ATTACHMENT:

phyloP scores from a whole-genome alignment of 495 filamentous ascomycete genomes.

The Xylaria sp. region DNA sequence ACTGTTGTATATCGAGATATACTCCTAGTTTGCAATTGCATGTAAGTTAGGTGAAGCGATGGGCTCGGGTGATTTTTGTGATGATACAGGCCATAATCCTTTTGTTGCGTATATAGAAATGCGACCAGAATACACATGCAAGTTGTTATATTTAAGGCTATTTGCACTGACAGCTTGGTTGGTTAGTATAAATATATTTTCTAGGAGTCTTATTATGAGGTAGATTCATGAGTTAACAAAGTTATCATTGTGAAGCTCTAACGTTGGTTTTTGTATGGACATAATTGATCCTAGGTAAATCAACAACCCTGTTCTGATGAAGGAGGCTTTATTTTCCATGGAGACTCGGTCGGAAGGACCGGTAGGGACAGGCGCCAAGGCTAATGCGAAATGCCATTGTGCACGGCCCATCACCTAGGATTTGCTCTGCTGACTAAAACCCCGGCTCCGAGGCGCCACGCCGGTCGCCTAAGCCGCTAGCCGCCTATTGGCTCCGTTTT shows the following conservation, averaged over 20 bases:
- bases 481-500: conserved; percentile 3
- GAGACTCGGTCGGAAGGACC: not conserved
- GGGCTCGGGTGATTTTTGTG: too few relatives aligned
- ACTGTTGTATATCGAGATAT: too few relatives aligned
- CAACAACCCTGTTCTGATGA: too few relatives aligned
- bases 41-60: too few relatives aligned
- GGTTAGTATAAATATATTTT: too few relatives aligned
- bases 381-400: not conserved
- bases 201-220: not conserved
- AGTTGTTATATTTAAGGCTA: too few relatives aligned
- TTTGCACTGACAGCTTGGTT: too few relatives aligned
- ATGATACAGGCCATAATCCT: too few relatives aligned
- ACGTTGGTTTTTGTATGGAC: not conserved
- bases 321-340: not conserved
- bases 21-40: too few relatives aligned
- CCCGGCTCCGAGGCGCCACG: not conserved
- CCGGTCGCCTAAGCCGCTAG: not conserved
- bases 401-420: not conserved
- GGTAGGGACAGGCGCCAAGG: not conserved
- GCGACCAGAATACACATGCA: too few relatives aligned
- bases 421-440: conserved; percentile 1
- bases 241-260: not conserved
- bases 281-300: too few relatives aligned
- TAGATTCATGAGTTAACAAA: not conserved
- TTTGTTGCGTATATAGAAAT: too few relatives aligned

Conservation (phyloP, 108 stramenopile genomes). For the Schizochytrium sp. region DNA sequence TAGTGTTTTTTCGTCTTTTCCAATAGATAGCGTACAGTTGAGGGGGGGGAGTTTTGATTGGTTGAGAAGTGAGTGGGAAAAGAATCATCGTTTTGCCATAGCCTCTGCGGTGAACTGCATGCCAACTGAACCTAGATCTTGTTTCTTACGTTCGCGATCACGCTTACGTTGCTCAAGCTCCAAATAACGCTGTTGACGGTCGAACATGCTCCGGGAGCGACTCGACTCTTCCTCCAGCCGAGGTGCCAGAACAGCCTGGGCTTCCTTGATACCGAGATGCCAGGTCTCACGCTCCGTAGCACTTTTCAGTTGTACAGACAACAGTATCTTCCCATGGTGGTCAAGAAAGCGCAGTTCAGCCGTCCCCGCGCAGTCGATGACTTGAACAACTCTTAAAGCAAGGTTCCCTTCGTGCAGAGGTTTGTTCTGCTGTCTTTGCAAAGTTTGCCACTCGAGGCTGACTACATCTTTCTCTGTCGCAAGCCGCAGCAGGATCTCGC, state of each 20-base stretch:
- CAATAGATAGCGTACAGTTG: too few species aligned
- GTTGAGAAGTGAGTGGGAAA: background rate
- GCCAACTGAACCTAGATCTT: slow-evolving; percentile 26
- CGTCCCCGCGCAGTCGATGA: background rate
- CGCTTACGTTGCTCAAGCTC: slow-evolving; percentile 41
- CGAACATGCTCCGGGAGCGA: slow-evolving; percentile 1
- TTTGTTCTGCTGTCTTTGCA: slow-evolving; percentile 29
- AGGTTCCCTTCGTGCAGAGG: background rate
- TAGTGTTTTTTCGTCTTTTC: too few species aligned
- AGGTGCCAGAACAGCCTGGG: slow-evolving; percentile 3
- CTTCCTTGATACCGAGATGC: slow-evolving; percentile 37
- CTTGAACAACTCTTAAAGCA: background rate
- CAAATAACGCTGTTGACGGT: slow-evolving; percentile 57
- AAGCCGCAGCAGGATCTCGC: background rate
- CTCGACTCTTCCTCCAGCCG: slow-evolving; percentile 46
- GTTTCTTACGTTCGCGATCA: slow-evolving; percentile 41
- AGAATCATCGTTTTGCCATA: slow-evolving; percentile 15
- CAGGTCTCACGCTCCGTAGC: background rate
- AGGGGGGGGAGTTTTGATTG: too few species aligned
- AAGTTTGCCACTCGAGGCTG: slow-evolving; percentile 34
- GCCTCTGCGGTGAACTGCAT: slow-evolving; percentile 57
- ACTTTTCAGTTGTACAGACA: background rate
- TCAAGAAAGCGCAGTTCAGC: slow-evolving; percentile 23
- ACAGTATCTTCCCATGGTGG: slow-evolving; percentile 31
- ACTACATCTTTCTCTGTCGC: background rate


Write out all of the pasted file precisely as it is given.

phyloP scores from a whole-genome alignment of 495 filamentous ascomycete genomes.

The Xylaria sp. region DNA sequence ACTGTTGTATATCGAGATATACTCCTAGTTTGCAATTGCATGTAAGTTAGGTGAAGCGATGGGCTCGGGTGATTTTTGTGATGATACAGGCCATAATCCTTTTGTTGCGTATATAGAAATGCGACCAGAATACACATGCAAGTTGTTATATTTAAGGCTATTTGCACTGACAGCTTGGTTGGTTAGTATAAATATATTTTCTAGGAGTCTTATTATGAGGTAGATTCATGAGTTAACAAAGTTATCATTGTGAAGCTCTAACGTTGGTTTTTGTATGGACATAATTGATCCTAGGTAAATCAACAACCCTGTTCTGATGAAGGAGGCTTTATTTTCCATGGAGACTCGGTCGGAAGGACCGGTAGGGACAGGCGCCAAGGCTAATGCGAAATGCCATTGTGCACGGCCCATCACCTAGGATTTGCTCTGCTGACTAAAACCCCGGCTCCGAGGCGCCACGCCGGTCGCCTAAGCCGCTAGCCGCCTATTGGCTCCGTTTT shows the following conservation, averaged over 20 bases:
- bases 481-500: conserved; percentile 3
- GAGACTCGGTCGGAAGGACC: not conserved
- GGGCTCGGGTGATTTTTGTG: too few relatives aligned
- ACTGTTGTATATCGAGATAT: too few relatives aligned
- CAACAACCCTGTTCTGATGA: too few relatives aligned
- bases 41-60: too few relatives aligned
- GGTTAGTATAAATATATTTT: too few relatives aligned
- bases 381-400: not conserved
- bases 201-220: not conserved
- AGTTGTTATATTTAAGGCTA: too few relatives aligned
- TTTGCACTGACAGCTTGGTT: too few relatives aligned
- ATGATACAGGCCATAATCCT: too few relatives aligned
- ACGTTGGTTTTTGTATGGAC: not conserved
- bases 321-340: not conserved
- bases 21-40: too few relatives aligned
- CCCGGCTCCGAGGCGCCACG: not conserved
- CCGGTCGCCTAAGCCGCTAG: not conserved
- bases 401-420: not conserved
- GGTAGGGACAGGCGCCAAGG: not conserved
- GCGACCAGAATACACATGCA: too few relatives aligned
- bases 421-440: conserved; percentile 1
- bases 241-260: not conserved
- bases 281-300: too few relatives aligned
- TAGATTCATGAGTTAACAAA: not conserved
- TTTGTTGCGTATATAGAAAT: too few relatives aligned

Conservation (phyloP, 108 stramenopile genomes). For the Schizochytrium sp. region DNA sequence TAGTGTTTTTTCGTCTTTTCCAATAGATAGCGTACAGTTGAGGGGGGGGAGTTTTGATTGGTTGAGAAGTGAGTGGGAAAAGAATCATCGTTTTGCCATAGCCTCTGCGGTGAACTGCATGCCAACTGAACCTAGATCTTGTTTCTTACGTTCGCGATCACGCTTACGTTGCTCAAGCTCCAAATAACGCTGTTGACGGTCGAACATGCTCCGGGAGCGACTCGACTCTTCCTCCAGCCGAGGTGCCAGAACAGCCTGGGCTTCCTTGATACCGAGATGCCAGGTCTCACGCTCCGTAGCACTTTTCAGTTGTACAGACAACAGTATCTTCCCATGGTGGTCAAGAAAGCGCAGTTCAGCCGTCCCCGCGCAGTCGATGACTTGAACAACTCTTAAAGCAAGGTTCCCTTCGTGCAGAGGTTTGTTCTGCTGTCTTTGCAAAGTTTGCCACTCGAGGCTGACTACATCTTTCTCTGTCGCAAGCCGCAGCAGGATCTCGC, state of each 20-base stretch:
- CAATAGATAGCGTACAGTTG: too few species aligned
- GTTGAGAAGTGAGTGGGAAA: background rate
- GCCAACTGAACCTAGATCTT: slow-evolving; percentile 26
- CGTCCCCGCGCAGTCGATGA: background rate
- CGCTTACGTTGCTCAAGCTC: slow-evolving; percentile 41
- CGAACATGCTCCGGGAGCGA: slow-evolving; percentile 1
- TTTGTTCTGCTGTCTTTGCA: slow-evolving; percentile 29
- AGGTTCCCTTCGTGCAGAGG: background rate
- TAGTGTTTTTTCGTCTTTTC: too few species aligned
- AGGTGCCAGAACAGCCTGGG: slow-evolving; percentile 3
- CTTCCTTGATACCGAGATGC: slow-evolving; percentile 37
- CTTGAACAACTCTTAAAGCA: background rate
- CAAATAACGCTGTTGACGGT: slow-evolving; percentile 57
- AAGCCGCAGCAGGATCTCGC: background rate
- CTCGACTCTTCCTCCAGCCG: slow-evolving; percentile 46
- GTTTCTTACGTTCGCGATCA: slow-evolving; percentile 41
- AGAATCATCGTTTTGCCATA: slow-evolving; percentile 15
- CAGGTCTCACGCTCCGTAGC: background rate
- AGGGGGGGGAGTTTTGATTG: too few species aligned
- AAGTTTGCCACTCGAGGCTG: slow-evolving; percentile 34
- GCCTCTGCGGTGAACTGCAT: slow-evolving; percentile 57
- ACTTTTCAGTTGTACAGACA: background rate
- TCAAGAAAGCGCAGTTCAGC: slow-evolving; percentile 23
- ACAGTATCTTCCCATGGTGG: slow-evolving; percentile 31
- ACTACATCTTTCTCTGTCGC: background rate